Although the site’s home page makes it seem like it’s focused on tournaments, chess24 (free with premium options) actually has fantastic tools for training as well. There’s a tab for watching live tournaments and other events in between games, or you can find something to buy from the site’s merch shop.

New players have plenty of options for learning, like chess24’s lovely chess courses, video series (with lessons from top players), ebooks, tactics trainer, and move database and analysis. Chess24’s Playzone makes it easy to play a game, with options for playing ranked opponents with varying time controls, or in a tournament. There is a player leaderboard that stays regularly updated, and a tactics trainer that’s available on both the web and the iOS app.

To access some of these features, however, you’ll need to upgrade to one of the premium plans, which range from $9.90-$14.99 per month. Upgrading gets you full access to everything on the site, like ebooks and videos, tactics training, game analysis, live premium training from experienced coaches, and more.

Premium Membership and Extensive Learning Tools: Internet Chess Club

Internet Chess Club home page with site features and tournament info
Internet Chess Club

Before Chess.com and Lichess, there was the  Internet Chess Club (starts at $9.95 per month). It’s one of the oldest chess servers out there, and though other sites have swooped in and stolen a bit of its thunder, ICC still an outstanding place to play a game against other great players, many of whom are titled. The site runs on prepaid and subscription-based memberships but offers a free 30-day trial.

The Internet Chess Club is rich with options for learning and playing chess. Though registering for a free account lets you play limited free games and access the site’s more than 3,000 video lessons, you’ll get the most out of the site by upgrading to a paid plan. From there, you can play in sitewide and USCF-rated tournaments, take chess courses and practice in ICC’s Learning Center, follow global elite chess tournaments, and watch Grandmasters compete.

The site has an extensive list of coaches available to hire if you need help building up or polishing your chess-playing skills. Likewise, ICC’s options for gameplay are also robust, with weekly online tournaments, casual games with friends, and official U.S. Chess Federation online rating tournaments.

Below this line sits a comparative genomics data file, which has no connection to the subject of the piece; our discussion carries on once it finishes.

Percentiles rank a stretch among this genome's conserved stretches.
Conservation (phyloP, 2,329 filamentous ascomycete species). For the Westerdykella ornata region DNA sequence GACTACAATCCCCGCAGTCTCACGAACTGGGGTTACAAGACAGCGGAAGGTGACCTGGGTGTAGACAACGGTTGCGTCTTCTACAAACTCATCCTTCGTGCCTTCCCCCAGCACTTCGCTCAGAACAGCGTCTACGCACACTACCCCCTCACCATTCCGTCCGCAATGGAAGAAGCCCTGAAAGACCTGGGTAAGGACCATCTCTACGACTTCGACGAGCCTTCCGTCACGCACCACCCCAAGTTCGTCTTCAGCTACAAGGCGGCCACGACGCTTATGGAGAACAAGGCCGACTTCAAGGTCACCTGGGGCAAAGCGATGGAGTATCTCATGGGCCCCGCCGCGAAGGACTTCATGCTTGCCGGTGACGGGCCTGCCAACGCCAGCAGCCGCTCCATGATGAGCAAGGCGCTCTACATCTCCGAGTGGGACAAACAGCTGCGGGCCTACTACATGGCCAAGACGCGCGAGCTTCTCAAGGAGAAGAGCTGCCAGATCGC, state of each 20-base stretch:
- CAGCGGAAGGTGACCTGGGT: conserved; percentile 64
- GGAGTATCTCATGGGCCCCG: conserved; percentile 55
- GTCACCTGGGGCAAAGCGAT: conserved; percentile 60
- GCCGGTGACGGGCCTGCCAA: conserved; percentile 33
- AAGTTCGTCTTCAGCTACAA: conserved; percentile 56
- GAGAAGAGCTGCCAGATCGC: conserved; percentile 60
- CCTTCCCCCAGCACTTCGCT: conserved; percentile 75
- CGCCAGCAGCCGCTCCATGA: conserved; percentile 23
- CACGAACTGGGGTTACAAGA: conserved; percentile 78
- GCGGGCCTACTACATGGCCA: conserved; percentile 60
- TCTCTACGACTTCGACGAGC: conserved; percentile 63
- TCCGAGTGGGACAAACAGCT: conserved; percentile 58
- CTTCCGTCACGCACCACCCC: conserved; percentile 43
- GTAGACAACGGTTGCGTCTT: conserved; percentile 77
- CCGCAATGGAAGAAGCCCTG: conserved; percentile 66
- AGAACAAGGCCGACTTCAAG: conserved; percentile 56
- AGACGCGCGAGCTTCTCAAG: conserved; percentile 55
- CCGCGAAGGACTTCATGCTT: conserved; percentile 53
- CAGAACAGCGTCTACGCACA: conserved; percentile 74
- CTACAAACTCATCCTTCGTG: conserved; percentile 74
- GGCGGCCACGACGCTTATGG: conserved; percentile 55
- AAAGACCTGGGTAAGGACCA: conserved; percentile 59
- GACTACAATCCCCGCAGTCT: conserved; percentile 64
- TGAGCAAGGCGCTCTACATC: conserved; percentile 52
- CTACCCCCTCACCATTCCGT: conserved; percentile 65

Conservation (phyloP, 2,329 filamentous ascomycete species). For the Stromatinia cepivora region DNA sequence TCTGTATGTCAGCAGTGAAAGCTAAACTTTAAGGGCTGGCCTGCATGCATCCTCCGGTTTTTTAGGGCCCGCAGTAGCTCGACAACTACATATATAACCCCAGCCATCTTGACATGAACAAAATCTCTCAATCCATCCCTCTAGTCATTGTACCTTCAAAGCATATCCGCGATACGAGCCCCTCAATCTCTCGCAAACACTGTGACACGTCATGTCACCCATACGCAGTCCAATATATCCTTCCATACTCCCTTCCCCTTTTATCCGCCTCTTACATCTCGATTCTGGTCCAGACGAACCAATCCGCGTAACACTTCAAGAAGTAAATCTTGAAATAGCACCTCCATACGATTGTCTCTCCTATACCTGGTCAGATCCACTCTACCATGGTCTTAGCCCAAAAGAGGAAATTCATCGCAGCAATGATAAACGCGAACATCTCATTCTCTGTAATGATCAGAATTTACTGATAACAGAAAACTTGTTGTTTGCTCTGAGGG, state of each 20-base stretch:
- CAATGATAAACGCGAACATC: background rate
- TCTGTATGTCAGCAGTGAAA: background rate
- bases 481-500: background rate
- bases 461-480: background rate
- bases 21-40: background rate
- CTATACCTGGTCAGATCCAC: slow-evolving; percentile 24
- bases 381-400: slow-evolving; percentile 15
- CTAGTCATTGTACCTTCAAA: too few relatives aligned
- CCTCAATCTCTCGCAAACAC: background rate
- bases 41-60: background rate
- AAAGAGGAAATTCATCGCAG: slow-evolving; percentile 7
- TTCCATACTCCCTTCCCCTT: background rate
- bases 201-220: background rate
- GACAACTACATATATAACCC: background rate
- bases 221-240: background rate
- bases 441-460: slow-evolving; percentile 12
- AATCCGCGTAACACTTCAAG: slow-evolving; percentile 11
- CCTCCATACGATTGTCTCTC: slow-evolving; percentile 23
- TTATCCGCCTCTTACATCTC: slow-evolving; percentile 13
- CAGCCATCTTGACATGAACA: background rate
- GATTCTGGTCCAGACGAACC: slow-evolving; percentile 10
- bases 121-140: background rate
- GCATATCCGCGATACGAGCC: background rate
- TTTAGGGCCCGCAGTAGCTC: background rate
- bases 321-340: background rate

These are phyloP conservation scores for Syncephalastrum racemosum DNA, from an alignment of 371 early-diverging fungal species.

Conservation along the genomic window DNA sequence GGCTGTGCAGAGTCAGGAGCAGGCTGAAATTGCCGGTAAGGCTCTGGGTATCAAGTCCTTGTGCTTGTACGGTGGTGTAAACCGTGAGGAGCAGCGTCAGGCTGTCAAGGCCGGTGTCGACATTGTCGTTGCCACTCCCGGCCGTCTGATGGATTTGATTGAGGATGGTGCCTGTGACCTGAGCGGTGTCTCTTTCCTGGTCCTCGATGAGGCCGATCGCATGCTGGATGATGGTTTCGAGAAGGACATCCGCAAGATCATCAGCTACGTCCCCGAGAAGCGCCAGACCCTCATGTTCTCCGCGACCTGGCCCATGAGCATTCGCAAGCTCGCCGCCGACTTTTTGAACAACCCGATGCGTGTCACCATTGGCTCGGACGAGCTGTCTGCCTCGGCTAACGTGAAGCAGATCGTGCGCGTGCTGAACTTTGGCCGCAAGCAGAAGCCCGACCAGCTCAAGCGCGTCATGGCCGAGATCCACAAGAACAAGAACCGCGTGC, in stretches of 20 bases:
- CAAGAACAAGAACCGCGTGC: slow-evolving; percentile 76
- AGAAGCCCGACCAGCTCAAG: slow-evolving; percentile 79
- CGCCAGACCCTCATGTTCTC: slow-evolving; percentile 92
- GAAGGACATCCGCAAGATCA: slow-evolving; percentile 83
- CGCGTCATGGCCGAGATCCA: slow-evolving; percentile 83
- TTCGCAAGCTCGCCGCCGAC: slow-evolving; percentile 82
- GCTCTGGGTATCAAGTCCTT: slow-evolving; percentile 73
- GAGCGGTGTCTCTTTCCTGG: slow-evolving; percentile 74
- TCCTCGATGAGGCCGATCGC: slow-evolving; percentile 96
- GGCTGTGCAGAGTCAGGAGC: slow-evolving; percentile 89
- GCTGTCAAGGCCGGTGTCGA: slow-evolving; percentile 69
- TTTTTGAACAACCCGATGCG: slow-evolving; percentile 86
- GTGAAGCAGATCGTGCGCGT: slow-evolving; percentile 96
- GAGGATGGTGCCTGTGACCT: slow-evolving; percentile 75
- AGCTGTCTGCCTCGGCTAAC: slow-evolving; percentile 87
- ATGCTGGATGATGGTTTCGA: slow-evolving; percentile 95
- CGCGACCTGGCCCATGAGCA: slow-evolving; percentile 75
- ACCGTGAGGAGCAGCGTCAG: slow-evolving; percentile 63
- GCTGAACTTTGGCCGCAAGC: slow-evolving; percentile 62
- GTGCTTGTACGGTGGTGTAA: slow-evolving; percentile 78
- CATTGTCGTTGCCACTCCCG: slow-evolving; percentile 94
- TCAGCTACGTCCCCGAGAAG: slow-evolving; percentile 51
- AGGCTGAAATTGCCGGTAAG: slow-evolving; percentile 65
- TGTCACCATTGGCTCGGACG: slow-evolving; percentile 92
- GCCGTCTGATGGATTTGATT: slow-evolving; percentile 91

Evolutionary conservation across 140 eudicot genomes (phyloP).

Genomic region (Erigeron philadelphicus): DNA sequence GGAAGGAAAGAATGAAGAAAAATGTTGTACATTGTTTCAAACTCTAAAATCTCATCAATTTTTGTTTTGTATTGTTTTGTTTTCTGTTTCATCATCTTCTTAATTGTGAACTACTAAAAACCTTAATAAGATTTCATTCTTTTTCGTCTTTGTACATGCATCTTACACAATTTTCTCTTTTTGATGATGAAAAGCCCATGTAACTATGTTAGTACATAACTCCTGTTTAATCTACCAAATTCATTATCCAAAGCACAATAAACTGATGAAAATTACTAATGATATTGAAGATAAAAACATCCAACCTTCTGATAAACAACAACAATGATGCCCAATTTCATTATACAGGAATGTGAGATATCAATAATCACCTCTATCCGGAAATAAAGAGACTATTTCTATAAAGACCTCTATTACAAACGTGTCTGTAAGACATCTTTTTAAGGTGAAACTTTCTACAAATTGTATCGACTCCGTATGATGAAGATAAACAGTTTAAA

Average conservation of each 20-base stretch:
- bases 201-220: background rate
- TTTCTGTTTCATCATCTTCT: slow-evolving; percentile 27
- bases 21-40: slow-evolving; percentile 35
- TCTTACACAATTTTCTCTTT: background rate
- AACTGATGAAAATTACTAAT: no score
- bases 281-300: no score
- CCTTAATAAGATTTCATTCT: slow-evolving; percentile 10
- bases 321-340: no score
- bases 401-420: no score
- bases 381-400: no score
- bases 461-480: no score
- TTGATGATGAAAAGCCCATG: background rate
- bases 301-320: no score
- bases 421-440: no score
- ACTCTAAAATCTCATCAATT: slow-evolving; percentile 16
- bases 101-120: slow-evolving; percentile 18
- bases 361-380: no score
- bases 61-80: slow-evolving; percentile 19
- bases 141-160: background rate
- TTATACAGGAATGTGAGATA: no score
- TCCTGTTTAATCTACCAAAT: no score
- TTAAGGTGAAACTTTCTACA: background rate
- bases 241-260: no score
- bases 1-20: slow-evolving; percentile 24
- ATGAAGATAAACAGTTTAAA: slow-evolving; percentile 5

You can refer your friends and make money when they join, read the latest chess news, and talk with other players in the forums. There’s even a merch store, where you can snag all kinds of chess goodies from apparel and DVDS to boards and books. With ICC, you can download a client for your Windows, Mac, Kindle, and Chromebook devices, or through its iOS and Android apps.

Study, Watch, and Play on All Levels: Playchess.com

Playchess home page with bullet, blitz and other tournament results
Playchess.com

Playchess.com (free with premium options) is run by ChessBase who made the popular chess software. It offers all kinds of options for engaging in the chess world, from training and playing, to studying and even watching Grandmasters play in tournaments. You can also see other players’ profiles, including those of Grandmasters, and review their game moves and stats.

Playchess has games for beginners, which can give you a limited number of hints, or you can play a normal game with time control elements (like bullet, blitz, or slow games) and no hints. And if you’re basically a pro, you can hop into a tournament and (hopefully) win a prize. The site also offers a large database of over eight million games, and even allows you to store your own in the cloud for later analysis.

For learning, the site offers tons of training videos, tactics training, and a tool for developing and exercising your opening strategies. Although this site is the only one in our comparison that doesn’t offer a mobile app, its library of training tools and playing options are absolutely worth checking out, no matter your level or ranking.

Suzanne Humphries Suzanne Humphries
Suzanne Humphries is a writer for Review Geek. She has over five years of experience across multiple publications researching and testing products, as well as writing news, reviews, and how-to articles covering software, hardware, networking, electronics, gaming, finance, and small business. Read Full Bio »